Our perception of color is made possible by cone cells in our eyes. And people with normal vision have 3 cone cell types: red, green blue. Of the 6-7million, about 45% are green, which means our eyes don’t have to work as hard to perceive the color. This also means that green is the most relaxing color to look at.

But the process in which Japanese photographer Naruki Oshima created his “Haptic Green” series as hardly relaxing at all. In fact, the images come together from a complex technical process involving hundreds of smaller elements. The art historian Valérie Douniaux explains:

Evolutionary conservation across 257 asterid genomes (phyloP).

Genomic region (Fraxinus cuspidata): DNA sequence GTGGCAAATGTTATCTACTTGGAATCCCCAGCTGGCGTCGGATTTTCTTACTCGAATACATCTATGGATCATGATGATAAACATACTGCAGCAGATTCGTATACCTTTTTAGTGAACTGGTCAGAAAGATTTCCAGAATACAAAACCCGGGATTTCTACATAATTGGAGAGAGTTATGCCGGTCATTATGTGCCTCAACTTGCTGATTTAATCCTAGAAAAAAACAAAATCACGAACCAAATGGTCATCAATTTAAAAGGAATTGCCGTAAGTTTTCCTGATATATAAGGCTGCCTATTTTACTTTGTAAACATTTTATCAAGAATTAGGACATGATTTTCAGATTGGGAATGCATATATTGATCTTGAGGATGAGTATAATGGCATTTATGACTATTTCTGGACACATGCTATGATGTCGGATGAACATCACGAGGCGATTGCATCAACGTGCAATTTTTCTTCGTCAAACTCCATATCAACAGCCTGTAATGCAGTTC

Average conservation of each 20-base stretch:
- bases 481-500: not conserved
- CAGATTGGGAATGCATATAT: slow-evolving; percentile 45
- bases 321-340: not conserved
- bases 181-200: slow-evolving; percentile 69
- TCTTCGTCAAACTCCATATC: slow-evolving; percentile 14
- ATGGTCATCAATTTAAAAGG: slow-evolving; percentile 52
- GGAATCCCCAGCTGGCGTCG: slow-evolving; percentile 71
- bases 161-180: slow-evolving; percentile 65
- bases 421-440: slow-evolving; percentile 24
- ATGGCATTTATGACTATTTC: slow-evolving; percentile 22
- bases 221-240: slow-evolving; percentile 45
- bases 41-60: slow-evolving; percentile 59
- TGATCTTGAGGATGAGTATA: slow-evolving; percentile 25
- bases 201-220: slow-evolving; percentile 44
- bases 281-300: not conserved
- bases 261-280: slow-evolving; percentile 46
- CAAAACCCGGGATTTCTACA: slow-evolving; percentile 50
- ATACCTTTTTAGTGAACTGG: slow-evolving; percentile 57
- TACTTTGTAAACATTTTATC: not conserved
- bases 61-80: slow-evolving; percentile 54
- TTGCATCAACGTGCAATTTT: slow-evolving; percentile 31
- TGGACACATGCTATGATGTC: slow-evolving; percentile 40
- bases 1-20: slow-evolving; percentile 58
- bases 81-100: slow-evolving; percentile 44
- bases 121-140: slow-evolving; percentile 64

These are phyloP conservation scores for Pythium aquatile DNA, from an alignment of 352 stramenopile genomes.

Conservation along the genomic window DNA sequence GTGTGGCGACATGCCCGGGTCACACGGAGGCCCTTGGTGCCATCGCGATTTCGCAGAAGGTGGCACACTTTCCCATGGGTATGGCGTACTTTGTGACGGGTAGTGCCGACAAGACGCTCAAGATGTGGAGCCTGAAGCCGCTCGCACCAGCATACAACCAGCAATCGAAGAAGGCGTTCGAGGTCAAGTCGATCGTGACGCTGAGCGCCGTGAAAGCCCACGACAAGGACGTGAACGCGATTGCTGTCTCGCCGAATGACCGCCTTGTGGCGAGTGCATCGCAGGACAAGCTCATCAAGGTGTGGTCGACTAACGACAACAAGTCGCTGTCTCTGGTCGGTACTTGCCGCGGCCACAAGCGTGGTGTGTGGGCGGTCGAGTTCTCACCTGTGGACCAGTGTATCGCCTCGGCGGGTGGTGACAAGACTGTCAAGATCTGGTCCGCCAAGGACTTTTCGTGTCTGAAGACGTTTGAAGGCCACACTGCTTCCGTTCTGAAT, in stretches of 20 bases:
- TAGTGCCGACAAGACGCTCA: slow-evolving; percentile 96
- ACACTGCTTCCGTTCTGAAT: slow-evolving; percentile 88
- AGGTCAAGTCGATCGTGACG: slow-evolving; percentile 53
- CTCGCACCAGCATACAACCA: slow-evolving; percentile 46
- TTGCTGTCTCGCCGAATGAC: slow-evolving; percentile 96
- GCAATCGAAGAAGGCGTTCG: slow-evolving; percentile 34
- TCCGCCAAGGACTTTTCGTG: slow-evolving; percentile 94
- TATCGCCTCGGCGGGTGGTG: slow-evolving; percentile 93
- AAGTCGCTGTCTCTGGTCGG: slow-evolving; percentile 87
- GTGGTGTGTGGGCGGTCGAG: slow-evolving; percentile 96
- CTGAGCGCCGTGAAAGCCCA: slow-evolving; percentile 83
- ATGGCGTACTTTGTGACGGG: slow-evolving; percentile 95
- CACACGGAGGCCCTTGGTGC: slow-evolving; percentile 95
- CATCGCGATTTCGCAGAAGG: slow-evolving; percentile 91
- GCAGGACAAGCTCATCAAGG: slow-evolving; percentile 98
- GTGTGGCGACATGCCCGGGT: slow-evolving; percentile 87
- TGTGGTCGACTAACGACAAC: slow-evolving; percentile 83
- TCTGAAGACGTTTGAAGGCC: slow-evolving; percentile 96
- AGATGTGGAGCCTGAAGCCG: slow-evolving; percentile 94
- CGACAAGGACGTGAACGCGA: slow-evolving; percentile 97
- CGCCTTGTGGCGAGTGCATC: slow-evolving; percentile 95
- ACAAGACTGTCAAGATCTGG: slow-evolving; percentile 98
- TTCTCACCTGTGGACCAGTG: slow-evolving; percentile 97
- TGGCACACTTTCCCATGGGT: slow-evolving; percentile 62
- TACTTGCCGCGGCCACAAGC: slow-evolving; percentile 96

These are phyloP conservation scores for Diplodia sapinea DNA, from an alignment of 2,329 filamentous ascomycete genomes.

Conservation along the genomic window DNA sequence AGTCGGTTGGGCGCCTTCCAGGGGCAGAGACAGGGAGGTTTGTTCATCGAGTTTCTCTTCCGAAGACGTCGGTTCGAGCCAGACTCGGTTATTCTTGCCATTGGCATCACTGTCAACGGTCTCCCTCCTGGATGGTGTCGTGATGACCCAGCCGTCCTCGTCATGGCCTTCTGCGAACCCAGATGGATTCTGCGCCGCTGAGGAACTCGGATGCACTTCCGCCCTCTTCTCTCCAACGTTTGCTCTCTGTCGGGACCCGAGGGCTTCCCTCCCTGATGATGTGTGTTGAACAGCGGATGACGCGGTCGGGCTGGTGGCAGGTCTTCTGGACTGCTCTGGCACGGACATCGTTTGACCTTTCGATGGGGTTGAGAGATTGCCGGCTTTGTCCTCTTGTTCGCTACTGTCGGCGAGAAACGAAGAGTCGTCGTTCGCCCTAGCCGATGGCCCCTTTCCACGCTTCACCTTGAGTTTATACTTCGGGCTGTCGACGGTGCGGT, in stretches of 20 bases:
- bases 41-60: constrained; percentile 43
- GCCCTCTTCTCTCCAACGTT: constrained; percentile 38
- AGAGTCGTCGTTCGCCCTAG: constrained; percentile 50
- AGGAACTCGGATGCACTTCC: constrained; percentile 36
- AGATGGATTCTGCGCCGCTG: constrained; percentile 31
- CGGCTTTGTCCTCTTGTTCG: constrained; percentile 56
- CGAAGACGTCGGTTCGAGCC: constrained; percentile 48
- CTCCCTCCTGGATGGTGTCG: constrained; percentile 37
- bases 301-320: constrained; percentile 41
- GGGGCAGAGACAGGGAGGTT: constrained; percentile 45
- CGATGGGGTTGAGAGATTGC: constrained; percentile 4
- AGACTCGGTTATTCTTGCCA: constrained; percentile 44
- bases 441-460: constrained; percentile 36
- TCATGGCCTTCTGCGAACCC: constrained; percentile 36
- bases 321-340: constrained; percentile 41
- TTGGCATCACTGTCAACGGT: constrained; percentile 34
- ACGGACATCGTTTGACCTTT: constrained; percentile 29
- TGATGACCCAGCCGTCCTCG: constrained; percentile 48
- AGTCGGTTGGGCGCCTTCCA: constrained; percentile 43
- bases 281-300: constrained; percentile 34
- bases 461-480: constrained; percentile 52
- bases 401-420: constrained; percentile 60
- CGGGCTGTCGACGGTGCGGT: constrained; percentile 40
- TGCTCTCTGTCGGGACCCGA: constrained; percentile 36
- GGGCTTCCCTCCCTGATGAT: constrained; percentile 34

The process he uses is like a scan: with the camera fixed at a precise point, the artist methodically shoots a series of images starting from the bottom left corner of the frame, up to the top right-hand side. In reassembling the shots, Oshima works meticulously to correct distortions created by the fixed camera angle and to erase overlaps, in order to give the impression of a single image, a single shot…Naruki Oshima redistributes the image’s composing elements, combining close ups with long distance frames, mixing focused with blurred.

Perhaps it’s the delicate balance of calming and complexity that makes this series so intriguing. Oshima’s photos are currently part of the group show “cognition / recognition” in Tokyo that runs through 4/19/2014.